Vertebral Fractures Often Ignored, Diminish Men's Quality of Life

Internal Medicine World ReportOctober 2007
Volume 0
Issue 0

Increase Risk for Future Fractures

Increase Risk for Future Fractures

By Daniel M. Keller, PhD

MONTREAL, Canada—Older men often suffer vertebral fractures that cause height loss and deformity, and despite an increasing number of reports, these fractures remain mostly undiagnosed, but they do detract from quality of life (QOL), investigators said at the International Bone and Mineral Society (IBMS) annual meeting.

As part of the Geelong Osteoporosis Study, Julie Pasco, PhD, of the University of Melbourne at Geelong Hospital, Victoria, and colleagues looked at rural and urban populations in southeastern Australia.

Using a random sample of 1148 men (aged 20-93 years) the researchers investigated the incidence of morphometric vertebral fractures and their impact on 3 QOL domains: physical activity, adaptations, and fears.

Vertebral fractures were found in 54 men, 59% of whom had self-reported height loss; 94% of the men were unaware of their fracture. The prevalence of vertebral fracture increased with advancing age (0% for men in their 20s; 15% for men in their 80s).

"We found that more men with vertebral fracture had poor scores in each QOL domain compared with the men without vertebral fracture," Dr Pasco said. Among the men with vertebral fractures, 78% had poor overall QOL compared with 46% of the men with no morphometric vertebral fractures.

"In the age-adjusted analysis, men with vertebral fracture were at about 2.5-fold increased risk of scoring poorly on the physical activity domain, about 2.4-fold more likely to perform poorly on the adaptation section, and about twice as likely to perform poorly on the fears section," he said.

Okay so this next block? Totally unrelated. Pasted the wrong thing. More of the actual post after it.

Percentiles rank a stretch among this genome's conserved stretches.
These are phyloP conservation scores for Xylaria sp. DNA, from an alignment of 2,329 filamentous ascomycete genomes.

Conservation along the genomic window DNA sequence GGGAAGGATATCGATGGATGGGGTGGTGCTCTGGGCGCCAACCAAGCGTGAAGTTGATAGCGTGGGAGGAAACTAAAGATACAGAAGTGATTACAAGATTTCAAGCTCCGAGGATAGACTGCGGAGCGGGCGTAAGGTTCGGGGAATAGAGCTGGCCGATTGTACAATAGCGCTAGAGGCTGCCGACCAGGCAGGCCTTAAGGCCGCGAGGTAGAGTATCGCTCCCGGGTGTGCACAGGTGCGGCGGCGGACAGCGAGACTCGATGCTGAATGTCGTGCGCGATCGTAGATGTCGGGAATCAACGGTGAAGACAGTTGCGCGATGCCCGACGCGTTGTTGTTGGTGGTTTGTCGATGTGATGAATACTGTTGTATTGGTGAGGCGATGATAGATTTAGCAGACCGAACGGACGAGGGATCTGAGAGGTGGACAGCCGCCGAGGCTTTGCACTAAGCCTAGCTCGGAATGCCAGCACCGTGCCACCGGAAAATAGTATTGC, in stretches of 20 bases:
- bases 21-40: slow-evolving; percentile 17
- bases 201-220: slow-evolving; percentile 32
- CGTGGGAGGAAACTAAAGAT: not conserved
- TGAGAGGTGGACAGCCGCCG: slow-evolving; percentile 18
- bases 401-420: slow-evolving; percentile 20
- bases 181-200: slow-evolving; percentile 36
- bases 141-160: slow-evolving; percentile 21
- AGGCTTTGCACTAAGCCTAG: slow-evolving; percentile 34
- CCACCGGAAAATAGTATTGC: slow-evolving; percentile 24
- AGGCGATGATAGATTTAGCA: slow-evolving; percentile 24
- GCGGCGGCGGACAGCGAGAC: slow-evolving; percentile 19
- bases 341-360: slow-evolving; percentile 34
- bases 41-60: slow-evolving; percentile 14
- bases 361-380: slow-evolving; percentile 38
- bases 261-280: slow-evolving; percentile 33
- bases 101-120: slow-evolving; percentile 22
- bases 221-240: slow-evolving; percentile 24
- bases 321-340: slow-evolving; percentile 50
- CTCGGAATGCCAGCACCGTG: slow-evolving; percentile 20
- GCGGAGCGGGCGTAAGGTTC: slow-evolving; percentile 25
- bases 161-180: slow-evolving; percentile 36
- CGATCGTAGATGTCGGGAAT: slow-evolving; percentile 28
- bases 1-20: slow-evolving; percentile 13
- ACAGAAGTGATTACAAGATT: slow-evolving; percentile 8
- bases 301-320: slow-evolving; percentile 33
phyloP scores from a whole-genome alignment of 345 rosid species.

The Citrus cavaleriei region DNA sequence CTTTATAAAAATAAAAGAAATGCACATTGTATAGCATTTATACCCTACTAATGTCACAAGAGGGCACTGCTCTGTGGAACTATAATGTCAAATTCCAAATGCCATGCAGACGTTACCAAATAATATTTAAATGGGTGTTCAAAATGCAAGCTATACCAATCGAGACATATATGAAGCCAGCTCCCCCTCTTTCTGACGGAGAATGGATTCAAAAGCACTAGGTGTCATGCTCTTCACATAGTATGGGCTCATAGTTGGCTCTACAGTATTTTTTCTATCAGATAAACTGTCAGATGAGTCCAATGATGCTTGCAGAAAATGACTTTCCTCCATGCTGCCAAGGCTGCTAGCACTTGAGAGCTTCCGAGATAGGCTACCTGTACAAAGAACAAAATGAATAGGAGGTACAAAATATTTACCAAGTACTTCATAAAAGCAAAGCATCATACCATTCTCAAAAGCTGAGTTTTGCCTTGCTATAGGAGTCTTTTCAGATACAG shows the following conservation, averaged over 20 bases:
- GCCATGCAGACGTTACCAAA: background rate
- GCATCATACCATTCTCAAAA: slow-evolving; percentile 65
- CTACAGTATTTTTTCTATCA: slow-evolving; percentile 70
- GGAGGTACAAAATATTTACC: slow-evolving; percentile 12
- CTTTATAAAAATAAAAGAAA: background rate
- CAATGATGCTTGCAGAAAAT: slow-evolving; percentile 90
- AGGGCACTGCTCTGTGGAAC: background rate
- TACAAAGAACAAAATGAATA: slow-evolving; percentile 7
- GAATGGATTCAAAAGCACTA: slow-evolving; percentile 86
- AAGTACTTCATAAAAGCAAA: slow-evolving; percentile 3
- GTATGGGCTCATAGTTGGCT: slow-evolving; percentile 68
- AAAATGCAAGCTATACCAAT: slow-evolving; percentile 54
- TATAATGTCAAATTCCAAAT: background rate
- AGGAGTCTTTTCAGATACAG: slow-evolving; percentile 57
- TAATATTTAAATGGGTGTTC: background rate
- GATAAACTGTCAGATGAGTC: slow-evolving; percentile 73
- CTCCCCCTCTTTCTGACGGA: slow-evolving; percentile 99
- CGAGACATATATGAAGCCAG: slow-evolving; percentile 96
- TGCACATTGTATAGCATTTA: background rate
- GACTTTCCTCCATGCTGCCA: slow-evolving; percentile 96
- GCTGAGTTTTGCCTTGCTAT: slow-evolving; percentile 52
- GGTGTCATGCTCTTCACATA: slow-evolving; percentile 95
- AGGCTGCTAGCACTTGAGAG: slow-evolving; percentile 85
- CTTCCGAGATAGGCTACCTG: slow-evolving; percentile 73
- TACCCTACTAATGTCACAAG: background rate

Dr Pasco added that even though vertebral fractures occur in 15% of men aged ≥80 years, skeletal health in men is often overlooked.

Ian Reid, MD

Ian Reid, MD, president of the IBMS and professor of medicine and endocrinology at the University of Auckland, New Zealand, pointed out, "In the last decade we've become aware of the fact that we've sorely neglected the issue of osteoporosis in men."

Dr Reid said that osteoporosis has traditionally been seen as a women's' problem. In addition, "As longevity in both sexes has extended, there are many more men in the at-risk age-group than there were, and all the projections are that that's going to continue to be the case." He noted that about 30% of men will have an osteoporotic fracture after the age of 60.

The diminished QOL in men with morphometric vertebral fractures, he emphasized, "is a reason for taking them more seriously." One fracture puts a person at higher risk for future fractures, with further deterioration of QOL.

These deformities of vertebral bodies are readily apparent when radiologists or internists look at a lateral chest or spine x-ray. Dr Reid advised, "Take these seriously, think about interventions to prevent future fractures when you see these deformities, and maybe even go out looking for them, because they do portend a higher fracture risk in the future."

Risk factors other than advancing age are steroid use, androgen deprivation therapy for prostate cancer, tobacco use or excessive alcohol intake, and a family history of osteoporosis. Men in this study with morphometric vertebral fractures also had lower body weight, reduced height, lower body mass index, and lower bone mineral density.


Height loss is a particularly good marker for morphometric vertebral fractures, and simply asking about it can reveal a potential problem (see , December 2006). But loss of height can also be the result of shrinking intervertebral disks without fracture.

Current imaging techniques can readily determine if the loss is from fractures. Dr Pasco advised ordering lateral spine imaging whenever bone density is measured.

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